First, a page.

Federal banking regulators proposed rulemaking designed to increase capital requirements for large banks and large-scale traders.
The proposed rule, jointly issued Thursday by the Federal Deposit Insurance Corporation (FDIC), the Federal Reserve Board, and the Treasury Department’s Office of the Comptroller of the Currency (OCC), would apply to institutions with total assets of $100 billion or more and other banking organizations with significant trading activity. Intentions to put forward the rule predated the banking turmoil kicked off by the collapse of Silicon Valley Bank in March, which has led to increased calls for measures to increase the stability of the U.S. banking system.
“Recent events demonstrated the effects that stress at a few large, regional banking organizations could have on the stability, public confidence, and trust in the banking system,” said Acting Comptroller of the Currency Michael Hsu in a statement. “While the recent events may be attributed to a variety of factors, the effect on financial stability supports further alignment of the regulatory capital framework across all large banking organizations with $100 billion or more of assets.”
The proposed rule would include a standardized approach for calculating risk-weighted assets, thus eliminating the practice of banks individually estimating their credit and operational risks. The impact of the proposal would vary, mostly affecting banking organizations with heightened risk profiles and greater trading activity.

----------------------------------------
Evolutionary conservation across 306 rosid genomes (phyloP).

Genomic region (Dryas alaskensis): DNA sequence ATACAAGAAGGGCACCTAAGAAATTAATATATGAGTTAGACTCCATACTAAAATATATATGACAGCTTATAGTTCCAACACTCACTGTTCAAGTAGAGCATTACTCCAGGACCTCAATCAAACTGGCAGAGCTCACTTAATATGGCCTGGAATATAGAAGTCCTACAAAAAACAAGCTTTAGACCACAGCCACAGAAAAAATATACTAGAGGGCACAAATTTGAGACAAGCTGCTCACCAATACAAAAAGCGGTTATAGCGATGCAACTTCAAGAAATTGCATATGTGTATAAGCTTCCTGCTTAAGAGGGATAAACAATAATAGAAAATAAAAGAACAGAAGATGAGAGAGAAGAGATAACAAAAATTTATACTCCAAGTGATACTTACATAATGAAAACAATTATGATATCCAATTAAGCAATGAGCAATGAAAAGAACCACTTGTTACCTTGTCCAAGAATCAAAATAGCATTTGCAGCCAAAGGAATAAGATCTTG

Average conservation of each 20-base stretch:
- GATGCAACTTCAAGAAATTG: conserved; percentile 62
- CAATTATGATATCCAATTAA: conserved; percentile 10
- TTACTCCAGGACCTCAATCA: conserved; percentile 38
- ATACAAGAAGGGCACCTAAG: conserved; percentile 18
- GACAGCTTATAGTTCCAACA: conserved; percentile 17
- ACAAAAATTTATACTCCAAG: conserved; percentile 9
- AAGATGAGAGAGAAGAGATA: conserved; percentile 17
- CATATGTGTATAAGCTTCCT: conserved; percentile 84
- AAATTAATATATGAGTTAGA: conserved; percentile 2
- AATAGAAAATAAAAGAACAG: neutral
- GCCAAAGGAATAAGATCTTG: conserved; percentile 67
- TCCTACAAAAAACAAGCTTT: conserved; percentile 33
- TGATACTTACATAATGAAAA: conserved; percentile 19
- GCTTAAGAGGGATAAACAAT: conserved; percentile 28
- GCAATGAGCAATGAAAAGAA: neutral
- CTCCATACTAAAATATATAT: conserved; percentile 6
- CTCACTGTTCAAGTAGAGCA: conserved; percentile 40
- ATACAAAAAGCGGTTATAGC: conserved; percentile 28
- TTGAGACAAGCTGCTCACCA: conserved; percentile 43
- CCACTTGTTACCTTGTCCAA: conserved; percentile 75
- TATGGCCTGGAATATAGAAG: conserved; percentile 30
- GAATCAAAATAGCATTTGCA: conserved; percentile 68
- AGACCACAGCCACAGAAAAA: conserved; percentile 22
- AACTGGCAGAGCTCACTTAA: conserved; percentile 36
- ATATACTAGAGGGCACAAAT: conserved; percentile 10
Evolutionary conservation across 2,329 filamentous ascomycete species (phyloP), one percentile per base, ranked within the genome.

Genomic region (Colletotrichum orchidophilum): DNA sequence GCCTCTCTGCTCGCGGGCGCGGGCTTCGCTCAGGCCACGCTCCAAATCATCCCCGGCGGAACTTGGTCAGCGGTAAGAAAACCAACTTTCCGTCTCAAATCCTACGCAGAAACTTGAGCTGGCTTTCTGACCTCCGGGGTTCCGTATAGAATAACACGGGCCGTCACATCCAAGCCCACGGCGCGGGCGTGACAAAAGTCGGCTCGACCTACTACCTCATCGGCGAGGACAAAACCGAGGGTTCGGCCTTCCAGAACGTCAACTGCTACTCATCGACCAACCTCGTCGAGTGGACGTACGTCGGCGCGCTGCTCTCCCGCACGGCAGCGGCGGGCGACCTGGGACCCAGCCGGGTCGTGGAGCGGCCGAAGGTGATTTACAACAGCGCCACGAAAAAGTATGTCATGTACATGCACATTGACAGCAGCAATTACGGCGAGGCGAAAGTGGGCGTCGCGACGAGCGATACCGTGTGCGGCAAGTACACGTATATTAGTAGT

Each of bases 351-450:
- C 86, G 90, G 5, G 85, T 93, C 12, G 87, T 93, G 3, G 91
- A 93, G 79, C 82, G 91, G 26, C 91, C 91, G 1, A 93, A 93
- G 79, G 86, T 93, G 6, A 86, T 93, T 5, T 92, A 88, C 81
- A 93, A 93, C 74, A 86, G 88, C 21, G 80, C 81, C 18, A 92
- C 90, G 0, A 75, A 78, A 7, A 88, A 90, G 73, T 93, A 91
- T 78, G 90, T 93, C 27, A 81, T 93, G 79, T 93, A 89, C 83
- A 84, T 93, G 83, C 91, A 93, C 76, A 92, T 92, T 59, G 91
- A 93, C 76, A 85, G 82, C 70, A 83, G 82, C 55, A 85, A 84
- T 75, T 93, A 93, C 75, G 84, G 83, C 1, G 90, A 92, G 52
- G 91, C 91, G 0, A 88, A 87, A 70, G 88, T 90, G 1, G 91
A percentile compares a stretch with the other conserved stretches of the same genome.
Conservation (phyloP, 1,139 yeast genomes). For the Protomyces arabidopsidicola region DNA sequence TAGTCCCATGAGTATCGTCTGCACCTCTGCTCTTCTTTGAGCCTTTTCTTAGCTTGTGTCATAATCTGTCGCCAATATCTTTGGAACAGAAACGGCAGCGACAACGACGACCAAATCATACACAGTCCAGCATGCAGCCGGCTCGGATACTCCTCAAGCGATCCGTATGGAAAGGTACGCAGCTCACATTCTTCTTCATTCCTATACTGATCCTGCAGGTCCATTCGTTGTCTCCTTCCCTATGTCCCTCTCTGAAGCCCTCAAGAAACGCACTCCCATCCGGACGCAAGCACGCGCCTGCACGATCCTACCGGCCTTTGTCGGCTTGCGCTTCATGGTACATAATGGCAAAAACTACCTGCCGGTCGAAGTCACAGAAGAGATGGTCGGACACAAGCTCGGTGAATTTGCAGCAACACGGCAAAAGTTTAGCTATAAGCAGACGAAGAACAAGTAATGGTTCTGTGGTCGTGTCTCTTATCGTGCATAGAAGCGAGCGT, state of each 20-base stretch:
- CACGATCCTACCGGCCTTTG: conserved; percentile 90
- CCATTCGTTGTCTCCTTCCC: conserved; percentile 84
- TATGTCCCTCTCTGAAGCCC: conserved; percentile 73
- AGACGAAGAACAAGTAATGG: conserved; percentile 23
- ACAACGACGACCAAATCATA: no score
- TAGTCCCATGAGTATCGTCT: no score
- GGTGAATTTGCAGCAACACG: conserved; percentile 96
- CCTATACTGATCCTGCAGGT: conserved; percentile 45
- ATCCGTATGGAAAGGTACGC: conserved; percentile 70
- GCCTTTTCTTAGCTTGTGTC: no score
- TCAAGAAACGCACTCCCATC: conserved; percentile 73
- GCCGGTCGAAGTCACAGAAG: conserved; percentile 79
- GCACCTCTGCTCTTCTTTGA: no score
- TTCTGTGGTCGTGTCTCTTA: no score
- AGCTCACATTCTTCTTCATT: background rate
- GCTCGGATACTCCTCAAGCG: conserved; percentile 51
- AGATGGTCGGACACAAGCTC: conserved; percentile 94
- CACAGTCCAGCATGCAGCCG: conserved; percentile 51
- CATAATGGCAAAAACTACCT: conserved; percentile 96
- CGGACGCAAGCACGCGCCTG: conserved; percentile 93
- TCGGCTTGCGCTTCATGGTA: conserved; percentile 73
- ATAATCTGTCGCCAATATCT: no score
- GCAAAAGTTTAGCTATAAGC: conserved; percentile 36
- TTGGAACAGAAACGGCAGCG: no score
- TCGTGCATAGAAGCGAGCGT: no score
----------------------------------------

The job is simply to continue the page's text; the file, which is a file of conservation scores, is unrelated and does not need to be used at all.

Also included would be a new standardized model to measure market risk that would apply to banking organizations with $5 billion or more in trading assets plus trading liabilities.
The changes would “enhance the resilience and stability of the banking system and enable the banking system to better serve the U.S. economy,” said FDIC Chair Martin Gruenberg in a statement. “Enhanced resilience of the banking sector supports more stable lending through the economic cycle and diminishes the likelihood of financial crises and their associated costs.”
The proposal was born from cracks in the banking system revealed by the 2008 financial crisis. Its requirements are largely consistent with reforms issued by the international Basel Committee on Banking Supervision.
Comments on the proposal are due by Nov. 30. The changes would not fully take effect until July 2028.